BrownEyed Cowgirls said...

That's always scary when they wreck like that. Glad G was okay.

I think sending her to a trainer is a good idea. Young/inexperienced horses need consistent work to progress and trying to work around avoiding your nosey neighbors doesn't give you much of a chance to give her that consistency (not to mention how busy with everything else you are dealing with).

I don't think you can work her into submission...Arabians aren't really geared like stock-type horses, I think you might just have to back up and build her into being able to lope in a more relaxed and cadenced manner.

JanLou said...

Glad she's okay. Sounds like hard work trying to train her.

Katharine Swan said...

I had to return to agree with those who have said that making a horse work/wearing them out doesn't work on Arabs. I don't think I've EVER seen Panama actually tired. You simply cannot out-endurance an endurance machine. ;o)

You can, however, try doing something that will engage their mind. That's one of the ways I can get Panama to pay attention. I really liked Anonymous's suggestion of slowing her quickly right away. If she knows she'll be asked to change what she's doing at any moment, she should start paying attention to you more, rather than mindlessly running.

Breathe said...

I don't have as much experience but have had some good round pen experience. I don't think you can wear out arabians and they are so sensitive.

I find turning to be the best thing. When I was at the clinic with Kathleen and she had a bolter in the round pen, she turned him over and over until he finally slowed down. Then she totally took the pressure off. YOu could see the lightbulb go off.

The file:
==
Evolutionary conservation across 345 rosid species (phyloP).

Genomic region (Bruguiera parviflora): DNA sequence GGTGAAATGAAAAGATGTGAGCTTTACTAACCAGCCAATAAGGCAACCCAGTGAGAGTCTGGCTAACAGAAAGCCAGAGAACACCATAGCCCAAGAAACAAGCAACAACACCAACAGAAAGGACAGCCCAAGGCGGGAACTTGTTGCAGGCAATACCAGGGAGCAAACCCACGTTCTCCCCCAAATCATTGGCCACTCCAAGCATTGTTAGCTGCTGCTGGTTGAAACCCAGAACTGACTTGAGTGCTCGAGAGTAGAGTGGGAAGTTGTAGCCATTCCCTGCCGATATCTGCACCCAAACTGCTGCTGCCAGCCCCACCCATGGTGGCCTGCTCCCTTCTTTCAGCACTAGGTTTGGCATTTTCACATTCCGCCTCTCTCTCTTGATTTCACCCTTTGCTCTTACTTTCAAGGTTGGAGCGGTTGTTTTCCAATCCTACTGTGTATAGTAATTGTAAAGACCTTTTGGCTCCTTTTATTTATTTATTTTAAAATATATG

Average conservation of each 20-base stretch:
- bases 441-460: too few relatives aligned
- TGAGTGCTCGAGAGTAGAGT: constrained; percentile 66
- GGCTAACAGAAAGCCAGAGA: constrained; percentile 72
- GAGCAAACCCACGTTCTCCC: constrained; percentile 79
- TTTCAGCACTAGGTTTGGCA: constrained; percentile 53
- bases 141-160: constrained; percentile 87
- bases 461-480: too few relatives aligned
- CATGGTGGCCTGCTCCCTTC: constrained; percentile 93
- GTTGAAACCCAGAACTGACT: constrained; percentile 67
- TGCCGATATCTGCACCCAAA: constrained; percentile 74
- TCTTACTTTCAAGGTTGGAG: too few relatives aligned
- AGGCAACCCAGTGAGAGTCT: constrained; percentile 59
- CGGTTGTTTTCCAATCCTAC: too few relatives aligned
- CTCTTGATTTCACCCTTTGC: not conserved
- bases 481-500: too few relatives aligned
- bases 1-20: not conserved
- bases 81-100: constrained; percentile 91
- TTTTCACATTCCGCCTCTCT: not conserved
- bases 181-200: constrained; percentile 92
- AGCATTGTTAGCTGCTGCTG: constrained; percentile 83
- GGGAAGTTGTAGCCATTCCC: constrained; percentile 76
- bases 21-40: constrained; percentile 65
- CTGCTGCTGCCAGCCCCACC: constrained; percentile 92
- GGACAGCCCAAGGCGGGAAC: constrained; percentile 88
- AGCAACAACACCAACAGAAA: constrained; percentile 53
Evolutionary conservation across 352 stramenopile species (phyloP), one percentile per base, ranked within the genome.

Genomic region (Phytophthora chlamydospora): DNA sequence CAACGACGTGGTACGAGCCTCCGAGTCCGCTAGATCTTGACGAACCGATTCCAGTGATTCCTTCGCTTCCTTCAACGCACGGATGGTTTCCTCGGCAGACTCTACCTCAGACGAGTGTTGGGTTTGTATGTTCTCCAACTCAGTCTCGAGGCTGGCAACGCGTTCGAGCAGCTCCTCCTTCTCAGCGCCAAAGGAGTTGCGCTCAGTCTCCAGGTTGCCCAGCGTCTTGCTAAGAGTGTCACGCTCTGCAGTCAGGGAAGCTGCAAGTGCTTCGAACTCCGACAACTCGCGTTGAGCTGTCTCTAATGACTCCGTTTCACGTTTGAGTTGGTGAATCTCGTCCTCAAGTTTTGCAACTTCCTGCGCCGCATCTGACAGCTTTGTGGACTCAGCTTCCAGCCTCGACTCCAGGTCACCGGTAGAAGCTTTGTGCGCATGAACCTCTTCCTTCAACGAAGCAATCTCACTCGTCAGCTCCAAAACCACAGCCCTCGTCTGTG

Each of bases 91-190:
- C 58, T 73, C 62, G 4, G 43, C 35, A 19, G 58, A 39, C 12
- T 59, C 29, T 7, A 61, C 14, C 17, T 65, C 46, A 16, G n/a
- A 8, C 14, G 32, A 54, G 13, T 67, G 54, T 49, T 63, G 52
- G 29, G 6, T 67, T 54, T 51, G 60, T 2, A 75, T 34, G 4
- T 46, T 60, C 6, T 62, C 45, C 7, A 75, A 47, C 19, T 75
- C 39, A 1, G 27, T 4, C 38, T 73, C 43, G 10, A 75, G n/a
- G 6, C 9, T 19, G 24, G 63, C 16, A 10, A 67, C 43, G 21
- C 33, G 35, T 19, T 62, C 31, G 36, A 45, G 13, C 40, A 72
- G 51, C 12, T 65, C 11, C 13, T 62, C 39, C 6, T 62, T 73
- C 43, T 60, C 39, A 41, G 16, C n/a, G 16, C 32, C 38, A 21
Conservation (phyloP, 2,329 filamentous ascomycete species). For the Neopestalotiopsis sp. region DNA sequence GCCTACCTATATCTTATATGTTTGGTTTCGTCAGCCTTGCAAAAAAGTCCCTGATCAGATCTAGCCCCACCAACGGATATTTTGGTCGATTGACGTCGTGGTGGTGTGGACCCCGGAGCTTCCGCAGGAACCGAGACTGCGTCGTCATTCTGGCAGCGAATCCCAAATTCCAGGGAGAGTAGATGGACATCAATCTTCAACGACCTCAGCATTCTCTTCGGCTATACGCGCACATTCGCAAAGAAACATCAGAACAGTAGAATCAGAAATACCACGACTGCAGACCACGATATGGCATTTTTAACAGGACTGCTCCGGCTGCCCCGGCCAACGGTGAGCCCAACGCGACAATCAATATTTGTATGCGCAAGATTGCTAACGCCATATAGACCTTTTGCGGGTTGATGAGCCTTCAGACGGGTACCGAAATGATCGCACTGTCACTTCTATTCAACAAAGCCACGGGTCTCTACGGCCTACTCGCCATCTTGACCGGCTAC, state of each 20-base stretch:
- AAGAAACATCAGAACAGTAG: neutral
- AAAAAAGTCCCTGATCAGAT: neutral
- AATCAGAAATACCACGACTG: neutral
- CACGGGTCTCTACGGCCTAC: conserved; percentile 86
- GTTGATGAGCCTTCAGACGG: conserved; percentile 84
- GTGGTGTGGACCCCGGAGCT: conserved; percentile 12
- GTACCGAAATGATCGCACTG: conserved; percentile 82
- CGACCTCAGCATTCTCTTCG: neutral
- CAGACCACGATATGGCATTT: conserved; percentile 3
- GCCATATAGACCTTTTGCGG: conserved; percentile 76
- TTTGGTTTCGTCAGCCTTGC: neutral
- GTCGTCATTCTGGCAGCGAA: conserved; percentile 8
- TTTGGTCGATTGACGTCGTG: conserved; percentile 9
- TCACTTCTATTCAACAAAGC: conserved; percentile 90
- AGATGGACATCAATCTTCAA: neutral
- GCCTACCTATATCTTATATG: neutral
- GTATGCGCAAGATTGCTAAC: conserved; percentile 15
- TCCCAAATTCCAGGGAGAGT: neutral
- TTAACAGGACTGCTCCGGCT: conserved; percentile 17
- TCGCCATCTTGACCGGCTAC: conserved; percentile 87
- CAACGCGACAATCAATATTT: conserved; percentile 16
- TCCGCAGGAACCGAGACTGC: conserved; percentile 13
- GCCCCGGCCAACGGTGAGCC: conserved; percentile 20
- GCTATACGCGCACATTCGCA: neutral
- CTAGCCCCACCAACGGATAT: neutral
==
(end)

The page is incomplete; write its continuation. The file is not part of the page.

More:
That said, I think sending her to a trainer - or getting into a routine where you can work with her for 5 out of 7 days - is what it takes. That's what I see our trainer do. I can't imagine how much harder it is for them to get it other wise. Like learning to read with school only once a month.

Really glad she's ok.

fernvalley01 said...

Scary wreck!!! I agree with some of the other advice , but ultimatley with al the stress and intrusions you deal with , sending her out sounds like a good plan to me ! Glad she is OK

Fantastyk Voyager said...

I agree that it might be best to take her to a trainer for some schooling. Have them work on her cantering and get it under control and you can just continue with her when she comes back.

If she wants to run, I'd let her run. Then stop and turn her and run her some more. Again and again, until she doesn't like it so much anymore.

I have always preferred to chase my horses at liberty and let them flat out run and buck before a ride. They can do whatever they want when they're running free and they'll know they need to behave under saddle for me. I think lounging is controlling their behaviour just like riding is and they need some "recess" from schooling sometimes. Just my thoughts.

achieve1dream said...

I agree she might need a trainer just for the consistency. Between your neighbors and busy schedule it's going to be impossible to get a consistent training schedule with her. Just be really careful who you choose and visit the trainer without an appointment to see all of their other horses. I'm glad Gabrielle is okay. That wipe out must have been scary!